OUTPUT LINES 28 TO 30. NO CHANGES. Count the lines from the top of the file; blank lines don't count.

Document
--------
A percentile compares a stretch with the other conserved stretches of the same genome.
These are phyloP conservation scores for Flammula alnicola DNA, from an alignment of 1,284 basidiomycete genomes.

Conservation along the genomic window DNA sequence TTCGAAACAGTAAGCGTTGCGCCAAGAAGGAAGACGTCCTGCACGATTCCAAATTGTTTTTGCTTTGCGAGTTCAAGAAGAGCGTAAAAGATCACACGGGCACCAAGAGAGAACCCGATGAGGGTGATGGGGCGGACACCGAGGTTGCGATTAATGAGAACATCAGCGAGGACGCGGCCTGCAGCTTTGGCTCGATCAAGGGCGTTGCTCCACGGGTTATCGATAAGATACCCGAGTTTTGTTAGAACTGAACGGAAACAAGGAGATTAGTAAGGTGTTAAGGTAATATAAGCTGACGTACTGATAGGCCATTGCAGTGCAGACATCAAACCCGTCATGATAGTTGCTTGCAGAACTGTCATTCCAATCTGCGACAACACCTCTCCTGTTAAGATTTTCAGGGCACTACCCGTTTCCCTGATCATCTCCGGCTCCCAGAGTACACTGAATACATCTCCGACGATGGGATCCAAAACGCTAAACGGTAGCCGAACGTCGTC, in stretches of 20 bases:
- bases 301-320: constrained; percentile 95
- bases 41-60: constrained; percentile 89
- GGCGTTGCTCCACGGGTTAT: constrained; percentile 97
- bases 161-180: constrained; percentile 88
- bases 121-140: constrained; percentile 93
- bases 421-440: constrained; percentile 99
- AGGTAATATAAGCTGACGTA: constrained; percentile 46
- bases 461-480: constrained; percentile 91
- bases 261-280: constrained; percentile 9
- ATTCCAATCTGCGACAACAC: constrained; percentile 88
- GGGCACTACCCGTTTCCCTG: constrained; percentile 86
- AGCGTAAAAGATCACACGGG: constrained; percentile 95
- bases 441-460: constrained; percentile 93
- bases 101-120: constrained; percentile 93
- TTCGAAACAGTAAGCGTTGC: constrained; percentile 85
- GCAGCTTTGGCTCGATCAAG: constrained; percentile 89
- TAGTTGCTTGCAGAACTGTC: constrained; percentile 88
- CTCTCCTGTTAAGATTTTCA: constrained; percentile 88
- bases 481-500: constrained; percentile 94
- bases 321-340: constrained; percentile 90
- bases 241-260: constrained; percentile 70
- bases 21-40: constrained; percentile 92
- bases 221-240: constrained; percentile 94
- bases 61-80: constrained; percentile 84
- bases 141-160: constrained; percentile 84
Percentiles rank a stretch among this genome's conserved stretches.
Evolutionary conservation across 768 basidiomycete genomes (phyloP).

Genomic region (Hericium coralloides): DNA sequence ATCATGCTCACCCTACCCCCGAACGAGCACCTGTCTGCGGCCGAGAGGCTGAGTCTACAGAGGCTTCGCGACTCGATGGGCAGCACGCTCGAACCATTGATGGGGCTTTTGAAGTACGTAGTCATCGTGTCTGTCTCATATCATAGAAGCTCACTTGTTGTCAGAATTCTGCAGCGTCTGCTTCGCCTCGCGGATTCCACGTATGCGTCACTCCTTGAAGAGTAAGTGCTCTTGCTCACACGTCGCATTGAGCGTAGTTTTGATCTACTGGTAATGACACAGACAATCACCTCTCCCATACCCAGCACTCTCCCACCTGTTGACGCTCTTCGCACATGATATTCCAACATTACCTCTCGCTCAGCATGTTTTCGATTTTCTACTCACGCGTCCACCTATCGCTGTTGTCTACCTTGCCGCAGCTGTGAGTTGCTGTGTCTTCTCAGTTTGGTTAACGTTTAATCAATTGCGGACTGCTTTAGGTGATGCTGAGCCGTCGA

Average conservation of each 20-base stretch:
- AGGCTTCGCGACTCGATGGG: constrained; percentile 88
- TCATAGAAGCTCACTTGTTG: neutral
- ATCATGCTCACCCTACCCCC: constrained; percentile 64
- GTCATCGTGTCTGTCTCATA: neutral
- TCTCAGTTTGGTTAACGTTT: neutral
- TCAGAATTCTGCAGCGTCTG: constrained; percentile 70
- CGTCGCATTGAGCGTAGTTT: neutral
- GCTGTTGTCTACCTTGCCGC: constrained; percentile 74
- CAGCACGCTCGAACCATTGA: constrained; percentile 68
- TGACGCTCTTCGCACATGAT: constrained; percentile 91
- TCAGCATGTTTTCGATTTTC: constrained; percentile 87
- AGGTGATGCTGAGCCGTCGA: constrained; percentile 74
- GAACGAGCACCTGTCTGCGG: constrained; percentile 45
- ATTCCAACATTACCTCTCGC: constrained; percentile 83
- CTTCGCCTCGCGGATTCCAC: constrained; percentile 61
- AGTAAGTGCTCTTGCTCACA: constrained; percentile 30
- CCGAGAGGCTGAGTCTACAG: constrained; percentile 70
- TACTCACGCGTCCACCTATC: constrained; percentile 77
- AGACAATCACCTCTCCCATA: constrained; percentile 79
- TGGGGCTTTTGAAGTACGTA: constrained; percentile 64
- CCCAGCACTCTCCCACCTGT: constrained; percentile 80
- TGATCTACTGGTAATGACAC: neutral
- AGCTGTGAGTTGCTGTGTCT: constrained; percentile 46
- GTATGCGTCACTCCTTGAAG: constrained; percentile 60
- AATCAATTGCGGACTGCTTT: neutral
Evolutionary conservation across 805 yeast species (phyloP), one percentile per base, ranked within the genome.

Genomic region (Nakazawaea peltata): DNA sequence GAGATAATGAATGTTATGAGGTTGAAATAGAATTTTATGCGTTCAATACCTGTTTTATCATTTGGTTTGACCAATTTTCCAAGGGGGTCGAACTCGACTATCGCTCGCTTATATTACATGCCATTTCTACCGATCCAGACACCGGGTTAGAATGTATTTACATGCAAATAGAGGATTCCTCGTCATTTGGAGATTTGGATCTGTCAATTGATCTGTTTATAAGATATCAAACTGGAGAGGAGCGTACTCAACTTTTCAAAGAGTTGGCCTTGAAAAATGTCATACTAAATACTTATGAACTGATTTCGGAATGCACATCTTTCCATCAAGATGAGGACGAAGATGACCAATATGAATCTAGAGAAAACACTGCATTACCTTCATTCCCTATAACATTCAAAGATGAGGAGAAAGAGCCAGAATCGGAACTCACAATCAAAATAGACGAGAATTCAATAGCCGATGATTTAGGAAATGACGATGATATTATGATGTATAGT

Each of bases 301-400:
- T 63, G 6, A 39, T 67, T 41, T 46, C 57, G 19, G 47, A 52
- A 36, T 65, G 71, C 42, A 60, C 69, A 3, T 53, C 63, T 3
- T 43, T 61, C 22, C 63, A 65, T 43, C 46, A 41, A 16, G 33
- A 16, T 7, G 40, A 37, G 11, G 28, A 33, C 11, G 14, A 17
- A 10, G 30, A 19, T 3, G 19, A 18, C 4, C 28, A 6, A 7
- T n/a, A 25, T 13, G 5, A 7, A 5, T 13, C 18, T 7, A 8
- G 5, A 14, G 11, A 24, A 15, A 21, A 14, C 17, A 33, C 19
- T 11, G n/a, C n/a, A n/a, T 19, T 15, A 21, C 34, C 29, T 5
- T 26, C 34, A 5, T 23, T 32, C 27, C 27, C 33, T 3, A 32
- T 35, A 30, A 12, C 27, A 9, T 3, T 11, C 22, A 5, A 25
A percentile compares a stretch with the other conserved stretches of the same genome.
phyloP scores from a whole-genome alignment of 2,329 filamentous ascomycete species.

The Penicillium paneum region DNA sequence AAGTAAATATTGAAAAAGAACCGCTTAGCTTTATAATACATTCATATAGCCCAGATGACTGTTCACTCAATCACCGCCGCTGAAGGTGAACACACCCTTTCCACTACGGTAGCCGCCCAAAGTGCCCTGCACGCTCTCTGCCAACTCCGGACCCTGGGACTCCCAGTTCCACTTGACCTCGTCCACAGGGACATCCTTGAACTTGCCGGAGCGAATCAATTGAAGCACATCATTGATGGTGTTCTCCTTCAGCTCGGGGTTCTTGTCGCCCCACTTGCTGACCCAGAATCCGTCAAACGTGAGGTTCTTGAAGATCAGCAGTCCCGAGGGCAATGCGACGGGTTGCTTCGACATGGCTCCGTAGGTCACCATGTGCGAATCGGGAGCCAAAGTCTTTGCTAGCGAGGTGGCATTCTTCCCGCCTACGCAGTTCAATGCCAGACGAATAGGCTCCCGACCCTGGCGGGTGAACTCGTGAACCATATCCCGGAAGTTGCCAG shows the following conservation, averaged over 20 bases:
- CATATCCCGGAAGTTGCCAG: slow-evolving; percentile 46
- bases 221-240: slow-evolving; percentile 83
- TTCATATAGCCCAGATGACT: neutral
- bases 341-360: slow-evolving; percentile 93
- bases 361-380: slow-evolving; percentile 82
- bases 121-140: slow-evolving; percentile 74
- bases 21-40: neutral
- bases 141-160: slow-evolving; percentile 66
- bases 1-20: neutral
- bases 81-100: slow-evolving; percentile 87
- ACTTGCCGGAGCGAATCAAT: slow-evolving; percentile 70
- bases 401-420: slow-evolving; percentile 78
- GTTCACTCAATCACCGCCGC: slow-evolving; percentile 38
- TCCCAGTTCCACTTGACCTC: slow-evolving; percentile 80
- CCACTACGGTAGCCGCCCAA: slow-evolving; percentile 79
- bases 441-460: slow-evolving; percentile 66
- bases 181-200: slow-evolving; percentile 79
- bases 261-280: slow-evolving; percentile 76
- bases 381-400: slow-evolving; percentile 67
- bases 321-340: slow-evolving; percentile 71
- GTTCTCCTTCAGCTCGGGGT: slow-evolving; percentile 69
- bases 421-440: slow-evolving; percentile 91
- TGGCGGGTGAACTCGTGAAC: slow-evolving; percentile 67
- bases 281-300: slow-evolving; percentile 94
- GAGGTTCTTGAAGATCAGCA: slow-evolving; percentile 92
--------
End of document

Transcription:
- bases 141-160: constrained; percentile 84
Percentiles rank a stretch among this genome's conserved stretches.
Evolutionary conservation across 768 basidiomycete genomes (phyloP).